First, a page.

The Recording Ban of 1942, a congressional law deliberately handicapping the recording industry, had two significant effects on the industry, both of which supported Be-bops birth. The ban had been issued in order to protect the financial situations of Swing bands put out of business by the brutally selective jukebox recording companies, through which only a minority of bands was able to achieve success.[lix] Although the Recording Ban may have helped distribute orchestras earnings more equally, as more bands were hired for live music, in the broader picture, Swing music suffered from a resulting inability to publicize or profit from recording. While the AFM recording ban may not have been the official end of the Big Band era it was the straw that broke the camel's back.[lx] The second effect of the Recording Ban related more specifically to Be-bop. Because the recording industry suffered so disastrously and indefinitely, the large label Decca finally capsized in late 1943.[lxi] The resulting lack of competition allowed new independent labels specializing in jazz to open, agreeing to the same difficult terms that Decca had agreed to. These new ambitious labels began to search in earnest for new faces and new sounds.[lxii] Be-bop, the hip, new, creative jazz took Swings place in the recording industry.

    World War II, the major international event of the time, affected Big Band Swings fall in several ways. The war depleted bands of their personnel[lxiii] through the drafting of the musicians among American men[lxiv] and Big Bands suffered special transportation costs because of gasoline rationing and wartime transportation restrictions.[lxv] [A] shortage of shellac needed for the manufacture of phonograph discs[lxvi] led to decreased record sales so that recording orchestras suffered financially. Finally, World War II dealt a purely economic blow to the Big Bands because of wartime musician union strikes resulting from low pay and special taxes imposed in dance halls.[lxvii]

    Big Band Swing may not have lasted long, but it certainly has had lasting impressions on Americas music. As the most popular of all jazz forms, Swing was able to reach out to the masses. It enabled musicians to express themselves to a vast audience. But perhaps even transcending the confines of jazz, Swing opened up a world of music for Americans. It established a mass system of radios, jukeboxes, records, and ballrooms, and it helped lead into an era of nightclubs and concert halls. Swing not only gave birth to modern jazz, it sparked a musical America.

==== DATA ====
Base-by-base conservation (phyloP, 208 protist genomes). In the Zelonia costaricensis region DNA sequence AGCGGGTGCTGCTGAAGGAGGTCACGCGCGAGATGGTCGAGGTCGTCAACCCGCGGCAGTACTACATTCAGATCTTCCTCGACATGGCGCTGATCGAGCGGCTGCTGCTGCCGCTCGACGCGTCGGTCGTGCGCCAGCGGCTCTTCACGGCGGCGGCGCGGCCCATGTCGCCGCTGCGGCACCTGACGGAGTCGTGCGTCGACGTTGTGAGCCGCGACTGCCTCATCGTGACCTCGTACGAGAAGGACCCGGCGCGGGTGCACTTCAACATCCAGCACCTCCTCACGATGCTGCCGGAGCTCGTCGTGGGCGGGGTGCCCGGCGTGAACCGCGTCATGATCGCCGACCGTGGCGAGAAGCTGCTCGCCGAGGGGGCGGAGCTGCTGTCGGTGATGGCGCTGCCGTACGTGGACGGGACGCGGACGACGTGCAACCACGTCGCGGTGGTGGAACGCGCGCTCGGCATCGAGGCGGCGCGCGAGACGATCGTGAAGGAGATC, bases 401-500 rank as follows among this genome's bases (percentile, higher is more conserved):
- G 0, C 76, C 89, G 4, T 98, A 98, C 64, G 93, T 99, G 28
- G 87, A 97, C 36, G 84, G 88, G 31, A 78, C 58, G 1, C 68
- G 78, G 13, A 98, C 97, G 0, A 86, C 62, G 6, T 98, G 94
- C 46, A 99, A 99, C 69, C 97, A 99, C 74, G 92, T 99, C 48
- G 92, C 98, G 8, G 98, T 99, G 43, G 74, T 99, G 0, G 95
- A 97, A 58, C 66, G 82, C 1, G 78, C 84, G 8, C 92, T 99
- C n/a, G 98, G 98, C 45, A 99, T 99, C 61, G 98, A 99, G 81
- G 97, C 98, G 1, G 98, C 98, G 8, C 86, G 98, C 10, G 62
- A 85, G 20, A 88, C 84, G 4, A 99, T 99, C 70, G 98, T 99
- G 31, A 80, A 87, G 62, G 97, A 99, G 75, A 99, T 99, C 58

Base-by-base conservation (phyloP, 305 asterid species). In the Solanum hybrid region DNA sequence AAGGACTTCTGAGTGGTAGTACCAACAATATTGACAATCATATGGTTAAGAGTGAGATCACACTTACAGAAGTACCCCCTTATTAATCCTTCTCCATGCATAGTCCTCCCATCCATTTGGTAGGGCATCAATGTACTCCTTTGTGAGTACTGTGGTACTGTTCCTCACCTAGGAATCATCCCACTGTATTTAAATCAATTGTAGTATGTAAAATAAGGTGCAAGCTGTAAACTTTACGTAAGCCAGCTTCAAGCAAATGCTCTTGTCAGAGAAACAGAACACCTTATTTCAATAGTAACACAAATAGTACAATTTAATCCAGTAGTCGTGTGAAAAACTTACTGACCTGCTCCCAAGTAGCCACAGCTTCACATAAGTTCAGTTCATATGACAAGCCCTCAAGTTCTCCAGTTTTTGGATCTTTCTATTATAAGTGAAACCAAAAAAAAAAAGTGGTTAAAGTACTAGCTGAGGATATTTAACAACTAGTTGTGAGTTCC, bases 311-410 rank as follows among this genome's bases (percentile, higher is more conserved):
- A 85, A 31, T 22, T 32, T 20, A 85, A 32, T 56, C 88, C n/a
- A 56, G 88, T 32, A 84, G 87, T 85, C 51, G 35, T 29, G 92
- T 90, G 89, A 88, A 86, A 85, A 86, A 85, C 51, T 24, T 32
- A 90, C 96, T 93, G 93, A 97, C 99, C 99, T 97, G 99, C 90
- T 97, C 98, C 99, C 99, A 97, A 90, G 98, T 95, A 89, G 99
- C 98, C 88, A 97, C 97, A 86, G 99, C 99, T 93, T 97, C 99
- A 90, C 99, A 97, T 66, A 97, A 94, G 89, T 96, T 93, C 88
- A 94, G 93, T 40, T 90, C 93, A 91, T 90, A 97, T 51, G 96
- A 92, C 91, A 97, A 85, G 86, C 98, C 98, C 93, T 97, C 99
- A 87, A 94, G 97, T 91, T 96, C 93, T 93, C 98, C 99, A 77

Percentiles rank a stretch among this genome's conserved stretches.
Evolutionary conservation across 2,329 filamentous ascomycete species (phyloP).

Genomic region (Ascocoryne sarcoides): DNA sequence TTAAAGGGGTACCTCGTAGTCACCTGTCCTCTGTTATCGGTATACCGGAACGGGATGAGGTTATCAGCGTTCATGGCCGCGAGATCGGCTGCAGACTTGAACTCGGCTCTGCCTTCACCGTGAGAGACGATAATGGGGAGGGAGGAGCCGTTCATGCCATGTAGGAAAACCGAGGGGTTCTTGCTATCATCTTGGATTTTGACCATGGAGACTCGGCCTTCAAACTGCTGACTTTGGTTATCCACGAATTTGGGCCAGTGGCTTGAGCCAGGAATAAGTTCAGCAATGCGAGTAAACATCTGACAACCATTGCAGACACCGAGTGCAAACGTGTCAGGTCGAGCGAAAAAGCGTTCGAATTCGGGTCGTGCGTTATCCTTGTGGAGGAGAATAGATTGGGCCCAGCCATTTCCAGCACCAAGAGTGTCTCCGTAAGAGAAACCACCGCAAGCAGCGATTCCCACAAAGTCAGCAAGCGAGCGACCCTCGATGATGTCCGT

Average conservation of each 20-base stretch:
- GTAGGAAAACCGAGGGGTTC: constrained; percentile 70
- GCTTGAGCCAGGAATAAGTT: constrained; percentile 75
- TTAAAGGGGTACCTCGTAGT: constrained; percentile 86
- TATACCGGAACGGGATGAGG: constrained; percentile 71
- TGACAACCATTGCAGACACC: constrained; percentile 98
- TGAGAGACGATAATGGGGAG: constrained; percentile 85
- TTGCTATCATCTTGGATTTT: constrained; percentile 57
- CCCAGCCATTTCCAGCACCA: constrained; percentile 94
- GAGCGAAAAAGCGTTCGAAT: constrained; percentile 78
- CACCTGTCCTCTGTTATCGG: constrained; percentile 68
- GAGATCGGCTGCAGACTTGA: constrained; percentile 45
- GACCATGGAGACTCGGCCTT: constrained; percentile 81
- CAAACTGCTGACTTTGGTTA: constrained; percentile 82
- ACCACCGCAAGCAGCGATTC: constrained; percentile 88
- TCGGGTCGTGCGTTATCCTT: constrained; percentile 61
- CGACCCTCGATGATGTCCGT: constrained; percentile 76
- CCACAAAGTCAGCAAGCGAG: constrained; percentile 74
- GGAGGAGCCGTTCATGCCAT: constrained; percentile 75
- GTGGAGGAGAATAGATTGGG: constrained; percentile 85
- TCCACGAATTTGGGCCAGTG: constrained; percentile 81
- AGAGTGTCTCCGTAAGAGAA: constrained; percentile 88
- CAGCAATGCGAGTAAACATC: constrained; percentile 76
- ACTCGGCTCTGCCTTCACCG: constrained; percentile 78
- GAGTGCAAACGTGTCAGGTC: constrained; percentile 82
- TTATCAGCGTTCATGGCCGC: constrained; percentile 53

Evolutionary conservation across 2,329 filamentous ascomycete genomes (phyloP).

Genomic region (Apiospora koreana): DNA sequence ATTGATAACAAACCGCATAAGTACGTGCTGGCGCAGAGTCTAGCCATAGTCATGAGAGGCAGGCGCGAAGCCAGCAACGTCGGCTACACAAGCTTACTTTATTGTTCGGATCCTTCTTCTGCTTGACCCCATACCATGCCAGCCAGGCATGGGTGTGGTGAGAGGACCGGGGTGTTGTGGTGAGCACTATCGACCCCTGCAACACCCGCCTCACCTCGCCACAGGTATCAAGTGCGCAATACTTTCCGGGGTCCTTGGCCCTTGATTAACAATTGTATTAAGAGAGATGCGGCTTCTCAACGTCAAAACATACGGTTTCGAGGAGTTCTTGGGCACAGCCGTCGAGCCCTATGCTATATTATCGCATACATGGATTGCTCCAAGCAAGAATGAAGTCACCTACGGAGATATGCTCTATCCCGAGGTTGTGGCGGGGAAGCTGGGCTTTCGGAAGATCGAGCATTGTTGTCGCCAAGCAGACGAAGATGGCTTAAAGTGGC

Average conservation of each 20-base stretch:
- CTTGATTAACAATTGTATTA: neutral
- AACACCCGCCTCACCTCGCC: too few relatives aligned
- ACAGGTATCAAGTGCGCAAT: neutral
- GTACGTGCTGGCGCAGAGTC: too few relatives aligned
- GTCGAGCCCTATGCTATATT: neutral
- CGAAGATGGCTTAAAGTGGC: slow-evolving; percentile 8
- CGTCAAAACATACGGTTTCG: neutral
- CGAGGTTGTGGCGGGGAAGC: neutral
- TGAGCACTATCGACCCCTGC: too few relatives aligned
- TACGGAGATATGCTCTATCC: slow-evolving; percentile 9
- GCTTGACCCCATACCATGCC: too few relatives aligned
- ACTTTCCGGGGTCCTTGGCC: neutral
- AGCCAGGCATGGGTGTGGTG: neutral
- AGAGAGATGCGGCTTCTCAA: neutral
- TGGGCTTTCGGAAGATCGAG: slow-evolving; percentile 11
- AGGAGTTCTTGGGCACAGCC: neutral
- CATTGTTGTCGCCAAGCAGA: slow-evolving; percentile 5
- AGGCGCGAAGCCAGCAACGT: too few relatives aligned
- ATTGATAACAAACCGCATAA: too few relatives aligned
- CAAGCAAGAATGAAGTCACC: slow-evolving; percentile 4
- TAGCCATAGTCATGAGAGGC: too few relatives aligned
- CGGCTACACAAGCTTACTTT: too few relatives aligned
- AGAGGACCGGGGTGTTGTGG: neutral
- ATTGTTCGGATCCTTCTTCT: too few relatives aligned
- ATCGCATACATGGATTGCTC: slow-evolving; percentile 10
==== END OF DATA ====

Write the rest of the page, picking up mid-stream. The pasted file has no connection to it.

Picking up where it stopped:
[ i ] Jeff Taylor. The Early Origins of Jazz in The Oxford Companion to Jazz (New York: Oxford University Press,
    2000). edited by Bill Kirchner, 39-52. p.42


    [ii] Ibid p.39

    [iii] Riis, Thomas L. New York Roots: Black Broadway, James Reese Europe, Early Pianists in The Oxford
    Companion to Jazz (New York: Oxford University Press, 2000). edited by Bill Kirchner, 53-63. p.55

    [iv] Jeff Taylor. The Early Origins of Jazz in The Oxford Companion to Jazz (New York: Oxford University
    Press, 2000). edited by Bill Kirchner, 39-52. p.44

    [v] Dr. David Schroeder. Jazz History " Early Jazz

    [vi] Jeff Taylor. The Early Origins of Jazz in The Oxford Companion to Jazz (New York: Oxford University
    Press, 2000). edited by Bill Kirchner, 39-52. p.44

    [vii] Alyn Shipton. A New History of Jazz. (London: Continuum, 2001) p.216

    [viii] Ibid

    [ix] Ibid p.219

    [x] Riis, Thomas L. New York Roots: Black Broadway, James Reese Europe, Early Pianists in The Oxford
    Companion to Jazz (New York: Oxford University Press, 2000). edited by Bill Kirchner, 53-63. p.51-2

    [xi] Alyn Shipton. A New History of Jazz. (London: Continuum, 2001) p.216

    [xii] Center for History and New Media, George Mason University. The Minstrel Show. 2006. Accessed May
    7, 2007.

    [xiii] Center for History and New Media, George Mason University. The Minstrel Show. 2006. Accessed May
    7, 2007.

    [xiv] Ibid

    [xv] Center for History and New Media, George Mason University. The Minstrel Show. 2006. Accessed May
    7, 2007.

    [xvi] Geoffrey C. Ward. Jazz A History of Americas Music (New York: Alfred A. Knopf, 2000). p.64

    [xvii] Ibid p.55

    [xviii] Jeff Parker. The Big Band Era And The Rise In Popularity Of Big Band Music - The History of Jazz Music
    Parts I and II.

    [xix] Alyn Shipton. A New History of Jazz. (London: Continuum, 2001) p.237

    [xx] Ibid p.265

    [xxi] Ibid p.266

    [xxii] Geoffrey C. Ward. Jazz A History of Americas Music (New York: Alfred A. Knopf, 2000). p.65. In the
    musics early stages, the spellings jazz and jass were interchangeable.

    [xxiii] Center for History and New Media, George Mason University. The Minstrel Show. 2006. Accessed May
    7, 2007.

    [xxiv] Frederick Lewis Allen. The Big Change " America Transforms Itself 1900-1950 (New York: Harper &
    Brothers Publishers, 1952). p.182

    [xxv] Riis, Thomas L. New York Roots: Black Broadway, James Reese Europe, Early Pianists in The Oxford
    Companion to Jazz (New York: Oxford University Press, 2000). edited by Bill Kirchner, 53-63. p.53

    [xxvi] Ibid p.55

    [xxvii] Ibid

    [xxviii] Ibid p.56

    [xxix] Dr. David Schroeder. Jazz History " Swing